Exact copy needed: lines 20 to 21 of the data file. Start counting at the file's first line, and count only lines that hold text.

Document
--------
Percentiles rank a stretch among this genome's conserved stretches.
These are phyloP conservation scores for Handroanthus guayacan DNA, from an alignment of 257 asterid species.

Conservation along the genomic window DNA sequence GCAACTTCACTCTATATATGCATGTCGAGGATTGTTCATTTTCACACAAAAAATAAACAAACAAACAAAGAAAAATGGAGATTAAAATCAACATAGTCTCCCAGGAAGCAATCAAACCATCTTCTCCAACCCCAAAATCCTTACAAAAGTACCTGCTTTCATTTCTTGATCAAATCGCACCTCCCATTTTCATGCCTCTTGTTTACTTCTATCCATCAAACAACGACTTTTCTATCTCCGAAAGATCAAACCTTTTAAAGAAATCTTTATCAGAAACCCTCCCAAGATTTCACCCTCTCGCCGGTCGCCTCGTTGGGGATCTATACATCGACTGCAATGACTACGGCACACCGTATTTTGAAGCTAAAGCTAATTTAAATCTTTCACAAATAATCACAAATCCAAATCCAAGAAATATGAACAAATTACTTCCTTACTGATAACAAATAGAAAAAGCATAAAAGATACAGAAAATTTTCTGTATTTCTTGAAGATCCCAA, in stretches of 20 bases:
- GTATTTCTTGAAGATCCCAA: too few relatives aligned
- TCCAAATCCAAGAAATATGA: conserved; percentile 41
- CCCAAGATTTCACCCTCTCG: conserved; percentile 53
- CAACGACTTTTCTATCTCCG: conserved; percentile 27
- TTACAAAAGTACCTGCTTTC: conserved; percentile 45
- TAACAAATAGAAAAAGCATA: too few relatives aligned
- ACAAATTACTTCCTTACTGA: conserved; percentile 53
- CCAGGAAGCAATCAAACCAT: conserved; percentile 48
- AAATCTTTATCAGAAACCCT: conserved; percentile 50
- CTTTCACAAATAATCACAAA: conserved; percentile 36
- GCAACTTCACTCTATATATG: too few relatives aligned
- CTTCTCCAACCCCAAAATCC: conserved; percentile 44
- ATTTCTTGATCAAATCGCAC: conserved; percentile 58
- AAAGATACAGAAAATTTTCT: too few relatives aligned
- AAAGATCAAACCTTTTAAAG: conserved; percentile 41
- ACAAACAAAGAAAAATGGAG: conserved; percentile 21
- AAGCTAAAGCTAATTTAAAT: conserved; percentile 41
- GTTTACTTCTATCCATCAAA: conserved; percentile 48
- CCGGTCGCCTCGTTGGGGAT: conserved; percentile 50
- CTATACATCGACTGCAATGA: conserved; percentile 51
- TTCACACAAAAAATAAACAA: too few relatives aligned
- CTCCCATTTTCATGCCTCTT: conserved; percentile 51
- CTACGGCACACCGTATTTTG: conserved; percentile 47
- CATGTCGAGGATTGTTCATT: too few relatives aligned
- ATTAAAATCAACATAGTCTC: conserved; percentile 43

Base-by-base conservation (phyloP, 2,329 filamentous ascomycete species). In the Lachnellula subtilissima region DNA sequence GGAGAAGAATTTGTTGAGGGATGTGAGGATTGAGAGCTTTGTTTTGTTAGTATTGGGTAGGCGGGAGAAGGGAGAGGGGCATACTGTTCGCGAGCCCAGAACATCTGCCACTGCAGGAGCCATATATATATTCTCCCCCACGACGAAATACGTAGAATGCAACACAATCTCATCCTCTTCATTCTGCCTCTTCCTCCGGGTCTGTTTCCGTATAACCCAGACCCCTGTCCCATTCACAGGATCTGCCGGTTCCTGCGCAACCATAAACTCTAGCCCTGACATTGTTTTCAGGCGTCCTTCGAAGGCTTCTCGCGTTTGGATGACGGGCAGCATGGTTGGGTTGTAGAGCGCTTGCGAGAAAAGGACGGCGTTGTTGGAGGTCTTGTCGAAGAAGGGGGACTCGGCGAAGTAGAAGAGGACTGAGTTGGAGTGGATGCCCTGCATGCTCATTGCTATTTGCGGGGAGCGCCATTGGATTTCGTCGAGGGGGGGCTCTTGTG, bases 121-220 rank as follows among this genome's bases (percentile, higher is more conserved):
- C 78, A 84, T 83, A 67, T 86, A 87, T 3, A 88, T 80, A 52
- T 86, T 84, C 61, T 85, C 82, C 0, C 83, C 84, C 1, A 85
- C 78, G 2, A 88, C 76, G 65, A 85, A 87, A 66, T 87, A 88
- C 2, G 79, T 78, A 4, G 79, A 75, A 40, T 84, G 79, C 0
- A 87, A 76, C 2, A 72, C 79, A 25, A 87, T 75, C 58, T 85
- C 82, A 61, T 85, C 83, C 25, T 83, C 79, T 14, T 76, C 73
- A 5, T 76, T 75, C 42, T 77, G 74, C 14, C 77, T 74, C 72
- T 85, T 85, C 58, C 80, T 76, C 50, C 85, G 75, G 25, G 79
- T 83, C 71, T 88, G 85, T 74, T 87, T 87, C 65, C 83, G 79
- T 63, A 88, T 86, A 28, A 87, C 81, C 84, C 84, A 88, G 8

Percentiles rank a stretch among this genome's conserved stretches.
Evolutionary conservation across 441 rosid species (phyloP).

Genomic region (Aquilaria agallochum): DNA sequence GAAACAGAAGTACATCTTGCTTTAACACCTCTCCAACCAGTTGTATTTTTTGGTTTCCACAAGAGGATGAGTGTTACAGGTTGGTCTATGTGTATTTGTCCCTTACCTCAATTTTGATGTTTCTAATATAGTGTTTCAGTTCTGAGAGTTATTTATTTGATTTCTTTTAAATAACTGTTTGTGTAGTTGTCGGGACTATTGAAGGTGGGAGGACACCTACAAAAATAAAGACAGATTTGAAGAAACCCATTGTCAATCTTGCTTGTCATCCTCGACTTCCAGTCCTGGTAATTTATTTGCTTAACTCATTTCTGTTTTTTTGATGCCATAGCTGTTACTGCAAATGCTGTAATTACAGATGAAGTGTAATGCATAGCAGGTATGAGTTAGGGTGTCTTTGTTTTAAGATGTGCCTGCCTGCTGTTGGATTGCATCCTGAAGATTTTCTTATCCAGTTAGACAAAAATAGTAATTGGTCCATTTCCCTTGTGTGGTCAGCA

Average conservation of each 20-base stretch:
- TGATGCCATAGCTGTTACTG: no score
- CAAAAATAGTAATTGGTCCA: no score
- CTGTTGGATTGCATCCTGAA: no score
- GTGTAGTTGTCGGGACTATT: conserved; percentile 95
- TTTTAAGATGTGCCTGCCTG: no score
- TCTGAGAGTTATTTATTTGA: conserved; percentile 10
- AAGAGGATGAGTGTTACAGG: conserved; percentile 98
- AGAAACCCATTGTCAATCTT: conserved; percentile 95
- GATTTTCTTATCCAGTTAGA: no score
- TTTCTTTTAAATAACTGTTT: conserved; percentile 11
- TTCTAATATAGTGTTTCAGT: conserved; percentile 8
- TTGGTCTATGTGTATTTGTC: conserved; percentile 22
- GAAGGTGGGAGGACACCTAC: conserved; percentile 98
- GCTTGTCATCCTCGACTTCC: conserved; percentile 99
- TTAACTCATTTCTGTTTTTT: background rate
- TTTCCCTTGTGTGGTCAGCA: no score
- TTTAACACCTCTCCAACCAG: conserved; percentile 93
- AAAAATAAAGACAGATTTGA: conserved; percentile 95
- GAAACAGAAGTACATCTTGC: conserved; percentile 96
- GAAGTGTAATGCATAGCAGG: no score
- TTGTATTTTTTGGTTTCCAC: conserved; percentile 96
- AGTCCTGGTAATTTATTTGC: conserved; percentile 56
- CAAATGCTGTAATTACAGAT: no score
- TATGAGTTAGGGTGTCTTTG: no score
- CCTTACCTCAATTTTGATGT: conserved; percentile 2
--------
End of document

- AAGCTAAAGCTAATTTAAAT: conserved; percentile 41
- GTTTACTTCTATCCATCAAA: conserved; percentile 48